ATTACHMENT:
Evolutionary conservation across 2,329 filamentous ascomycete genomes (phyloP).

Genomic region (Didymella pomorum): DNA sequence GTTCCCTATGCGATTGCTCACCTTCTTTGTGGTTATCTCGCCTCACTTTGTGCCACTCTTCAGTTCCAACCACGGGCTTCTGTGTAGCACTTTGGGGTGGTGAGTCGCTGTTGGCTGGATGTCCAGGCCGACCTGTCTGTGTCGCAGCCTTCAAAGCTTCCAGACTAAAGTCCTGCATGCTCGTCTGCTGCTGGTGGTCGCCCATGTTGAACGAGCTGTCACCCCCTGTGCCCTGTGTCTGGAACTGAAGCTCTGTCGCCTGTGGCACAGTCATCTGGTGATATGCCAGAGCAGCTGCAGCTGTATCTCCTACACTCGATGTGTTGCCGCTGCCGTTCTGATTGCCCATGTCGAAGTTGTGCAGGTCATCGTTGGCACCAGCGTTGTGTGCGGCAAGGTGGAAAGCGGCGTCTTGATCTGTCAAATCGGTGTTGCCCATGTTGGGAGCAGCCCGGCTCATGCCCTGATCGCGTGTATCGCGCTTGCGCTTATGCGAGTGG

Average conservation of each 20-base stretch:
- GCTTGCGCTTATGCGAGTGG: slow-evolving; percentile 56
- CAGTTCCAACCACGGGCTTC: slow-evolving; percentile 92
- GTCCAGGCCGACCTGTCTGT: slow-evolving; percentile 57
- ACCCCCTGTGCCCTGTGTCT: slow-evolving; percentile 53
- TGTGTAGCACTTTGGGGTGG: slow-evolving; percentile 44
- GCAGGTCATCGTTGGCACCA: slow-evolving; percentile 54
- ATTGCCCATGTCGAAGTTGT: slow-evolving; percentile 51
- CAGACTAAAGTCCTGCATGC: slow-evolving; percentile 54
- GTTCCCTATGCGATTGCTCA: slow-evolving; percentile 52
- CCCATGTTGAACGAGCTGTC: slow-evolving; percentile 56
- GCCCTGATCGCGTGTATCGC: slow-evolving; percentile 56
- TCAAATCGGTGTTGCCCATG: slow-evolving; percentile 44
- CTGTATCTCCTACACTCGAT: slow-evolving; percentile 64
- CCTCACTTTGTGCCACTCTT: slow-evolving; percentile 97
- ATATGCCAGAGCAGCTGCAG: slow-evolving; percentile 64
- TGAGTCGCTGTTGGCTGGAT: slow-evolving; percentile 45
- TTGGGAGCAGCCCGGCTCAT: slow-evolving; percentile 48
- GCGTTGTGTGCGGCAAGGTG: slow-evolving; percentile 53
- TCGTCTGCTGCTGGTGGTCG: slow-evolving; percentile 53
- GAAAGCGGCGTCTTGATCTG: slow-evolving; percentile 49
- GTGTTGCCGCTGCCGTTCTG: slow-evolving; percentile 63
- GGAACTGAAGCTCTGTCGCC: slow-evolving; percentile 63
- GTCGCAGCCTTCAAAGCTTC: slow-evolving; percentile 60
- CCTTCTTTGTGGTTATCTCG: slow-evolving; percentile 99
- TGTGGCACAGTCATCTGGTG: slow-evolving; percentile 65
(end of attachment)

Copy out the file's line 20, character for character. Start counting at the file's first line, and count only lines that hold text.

- TTGGGAGCAGCCCGGCTCAT: slow-evolving; percentile 48